• [0049]
    Referring to FIGS. 3A through 3C and 4, when a pulse voltage is supplied to a memory device according to an example embodiment, threshold switching may occur even when a voltage lower than a forming voltage used in a conventional DC voltage sweep is supplied. The threshold current may be 0.1 mA or less when a pulse voltage is supplied in the case of a threshold switching operation method of a memory device according to an example embodiment, but the threshold current may be 10 mA DC when a voltage sweep is performed in the case of a conventional threshold switching operation method of a memory device.
  • [0050]
    According to example embodiments, it may be possible to operate a nonvolatile memory device in which a metal oxide layer may be formed between a lower electrode and an upper electrode, at a lower voltage with lower threshold current by supplying a pulse voltage to the nonvolatile memory device.
  • [0051]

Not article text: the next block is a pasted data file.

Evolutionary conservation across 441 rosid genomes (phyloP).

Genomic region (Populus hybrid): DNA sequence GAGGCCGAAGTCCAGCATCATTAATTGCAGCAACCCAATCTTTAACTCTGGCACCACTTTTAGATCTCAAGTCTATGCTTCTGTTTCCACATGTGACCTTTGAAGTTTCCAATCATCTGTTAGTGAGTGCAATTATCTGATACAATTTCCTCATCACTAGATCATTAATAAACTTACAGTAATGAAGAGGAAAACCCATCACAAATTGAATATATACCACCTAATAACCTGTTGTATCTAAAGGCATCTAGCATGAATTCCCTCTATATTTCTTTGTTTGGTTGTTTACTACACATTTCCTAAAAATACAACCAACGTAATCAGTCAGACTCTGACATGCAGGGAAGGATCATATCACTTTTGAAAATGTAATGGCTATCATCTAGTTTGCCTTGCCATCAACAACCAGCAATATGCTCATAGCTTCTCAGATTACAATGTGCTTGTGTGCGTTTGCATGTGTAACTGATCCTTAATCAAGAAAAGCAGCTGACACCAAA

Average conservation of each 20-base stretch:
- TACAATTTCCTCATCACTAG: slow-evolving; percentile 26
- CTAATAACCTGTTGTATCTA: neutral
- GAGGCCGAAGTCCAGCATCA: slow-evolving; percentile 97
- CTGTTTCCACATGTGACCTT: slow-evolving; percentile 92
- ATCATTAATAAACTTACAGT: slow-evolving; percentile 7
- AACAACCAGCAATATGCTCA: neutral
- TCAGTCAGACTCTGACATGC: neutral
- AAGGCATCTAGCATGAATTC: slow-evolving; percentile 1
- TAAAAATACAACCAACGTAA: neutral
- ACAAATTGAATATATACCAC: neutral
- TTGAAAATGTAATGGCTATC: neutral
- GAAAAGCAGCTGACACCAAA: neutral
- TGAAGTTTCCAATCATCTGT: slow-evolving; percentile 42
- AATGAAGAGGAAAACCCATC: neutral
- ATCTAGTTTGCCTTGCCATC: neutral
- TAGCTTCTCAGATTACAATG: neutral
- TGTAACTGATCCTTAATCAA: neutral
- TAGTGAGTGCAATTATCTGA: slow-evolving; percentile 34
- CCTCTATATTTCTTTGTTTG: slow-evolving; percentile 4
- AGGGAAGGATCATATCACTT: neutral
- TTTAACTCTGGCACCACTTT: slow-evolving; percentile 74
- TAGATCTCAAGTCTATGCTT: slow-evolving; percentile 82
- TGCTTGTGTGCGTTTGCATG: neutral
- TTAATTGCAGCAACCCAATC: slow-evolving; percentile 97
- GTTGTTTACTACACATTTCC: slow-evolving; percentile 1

Although example embodiments have been shown and described in this specification and figures, it would be appreciated by those skilled in the art that changes may be made to the illustrated and/or described example embodiments without departing from their principles and spirit, the scope of which is defined by the claims and their equivalents.
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Classifications
U.S. Classification365/148
International ClassificationG11C11/21
Cooperative ClassificationG11C2213/32, G11C13/0007, G11C2013/009, G11C13/0069
European ClassificationG11C13/00R3, G11C13/00R25W
Legal Events
DateCodeEventDescription
May 24, 2007ASAssignment
Owner name: SAMSUNG ELECTRONICS CO., LTD., KOREA, REPUBLIC OF
Free format text: ASSIGNMENT OF ASSIGNORS INTEREST;ASSIGNORS:KIM, DONG-CHUL;BAEK, IN-GYU;SUH, DONG-SEOK;AND OTHERS;REEL/FRAME:019398/0787
Effective date: 20070430